The other aristocrat, former ambassador, seemed to squeeze respect out of people, with no intention of reciprocating it. In the Byzantine world of Polish university, he used to address me by semi-formal ways of treatment, usually reserved for maintenance or administrative staff at best; he was the only person doing so, except for the couple of Buryat Ph.D. students from his seminar who mimicked that treatment, probably taking it for a sign of distinction; even writing an e-mail to me in English, they used to start with "Dear Pani Ewa", which made me roll on the floor with laughter quite a great deal before it became seriously annoying. He was quite a laborious scholar, publishing as much as myself; in any other situation this might have created a sense of comradeship; but it was prodigious to observe the amount of energy he used to dispense on maintaining the female in her subaltern position. Scholar son of a scholar, he was among the happy few who could go to Paris in the sixties and seventies; during his stay in France, he appears to have been a disciple of Braudel; at least the term "civilisation" had been recurrent in his vocabulary from then on. Yet in many moments his manners used to bring to my mind the simile of an old sheikh, one of those belonging to the first generation of the oil, somewhere really deep in the heart of Arabia. In his essence, he was a child of Asia stack to the window pane of Europe, a shop full of trinkets he direly desired having no means to acquire them as his own. I am not sure how far he was conscious of this position; in any case, he seemed keen to compensate his inferiority, to invert it. I always had the impression that, for him, I was epitomising swołocz, savagery trying to occupy the space that was essentially not destined to people like me. No matter how many languages I spoke and how many books I authored, swołocz had to be maintained under control; it costed him an effort of constant vigilance. Shortly speaking, although apparent collaborators, we were in fact Barbarians to each other. For all these reasons and more, he has always been in my eyes a profoundly tragic figure of an inteligent (he cultivated an acute sense of this caste identity) fallen out of the Shakespearean gallery. I did care to contribute also to the volume in his honour, and I wrote for him a bitter text that I meant nonetheless as very serious and meaningful, in the way of a postcard from Amsterdam, on freedom. I might like to have called him a friend, were it possible to befriend a Nadjdi inteligent through a window pane...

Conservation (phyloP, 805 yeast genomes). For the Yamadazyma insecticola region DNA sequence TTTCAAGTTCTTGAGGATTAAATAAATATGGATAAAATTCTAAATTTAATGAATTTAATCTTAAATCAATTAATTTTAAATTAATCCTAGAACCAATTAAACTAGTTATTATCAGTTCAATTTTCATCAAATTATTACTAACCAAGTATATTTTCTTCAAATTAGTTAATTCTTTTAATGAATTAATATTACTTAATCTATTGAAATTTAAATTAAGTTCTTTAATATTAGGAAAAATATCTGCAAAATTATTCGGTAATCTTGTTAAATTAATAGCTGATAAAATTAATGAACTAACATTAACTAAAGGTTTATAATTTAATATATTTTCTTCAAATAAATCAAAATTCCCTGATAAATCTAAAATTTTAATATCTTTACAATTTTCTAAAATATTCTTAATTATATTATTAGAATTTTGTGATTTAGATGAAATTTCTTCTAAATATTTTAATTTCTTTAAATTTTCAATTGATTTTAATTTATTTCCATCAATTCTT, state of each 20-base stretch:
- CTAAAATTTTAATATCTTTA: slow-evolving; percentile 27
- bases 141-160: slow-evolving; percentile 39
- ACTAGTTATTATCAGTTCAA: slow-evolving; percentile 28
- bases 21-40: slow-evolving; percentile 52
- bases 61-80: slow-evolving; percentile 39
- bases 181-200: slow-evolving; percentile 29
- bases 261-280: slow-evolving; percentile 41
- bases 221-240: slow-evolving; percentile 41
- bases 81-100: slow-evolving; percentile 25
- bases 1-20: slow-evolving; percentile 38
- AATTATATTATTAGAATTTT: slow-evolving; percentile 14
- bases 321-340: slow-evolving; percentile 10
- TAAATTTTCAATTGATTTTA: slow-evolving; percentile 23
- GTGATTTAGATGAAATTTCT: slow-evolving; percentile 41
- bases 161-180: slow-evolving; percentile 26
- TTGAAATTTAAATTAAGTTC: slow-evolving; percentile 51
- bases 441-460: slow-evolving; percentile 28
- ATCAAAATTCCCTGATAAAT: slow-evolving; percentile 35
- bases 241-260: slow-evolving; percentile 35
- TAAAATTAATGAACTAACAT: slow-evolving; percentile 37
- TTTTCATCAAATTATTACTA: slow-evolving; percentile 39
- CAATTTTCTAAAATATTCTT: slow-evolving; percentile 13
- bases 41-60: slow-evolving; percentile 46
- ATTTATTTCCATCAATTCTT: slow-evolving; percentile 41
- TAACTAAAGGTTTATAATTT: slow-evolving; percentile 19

But there are still a great deal of other things to mention before I close the Varsovian chapter. It is true that my Portuguese competence had been completely forgotten, to such a degree that one day a student asked me if by chance I was a daughter of Ewa Łukaszyk the author of all those books about Portugal. My paradoxical status could only be compared to that of the academic sweeper of the fallen cherry blossom in one of Terry Pratchett's novels. On the other hand, it gave me unexpected freedom to reinvent myself as something else than a simple continuation of my academic profile.
Occasionally, I collaborated with the research group created by a serious scholar of my generation working on endangered languages and their revitalisation. I would truly respect her but for her thumb; she was a promissory ethnohistorian of Mexico, distinguished with an ERC Starting Grant (one of the few we ever had in Poland); having offered her guru-dakshina to someone who had never been her teacher, she progressively forgot the Aztecs and became a revitaliser of the Vilamovian language, dedicating the greater part of her time to folklore and colour. But I do admire her working capacity and dedication, clearly setting her apart from her Braminic caste of intelligentsia. Meanwhile, as I say this, the reader might be curious to discover who was the favoured pupil of Drona, the Arjuna of Warsaw, the divine archer. I regret to say it was truly a heartbreaking figure, an ERC Consolidator grantee, winner of several awards in the category of children's literature. What can I say about it? At the Faculty "Artes Liberales", we were all expected to produce children's literature of a kind or another; it was the genre of writing suiting our womanhood and pleasing the academic despot, great reader of Hugh Lofting, who ruled over us.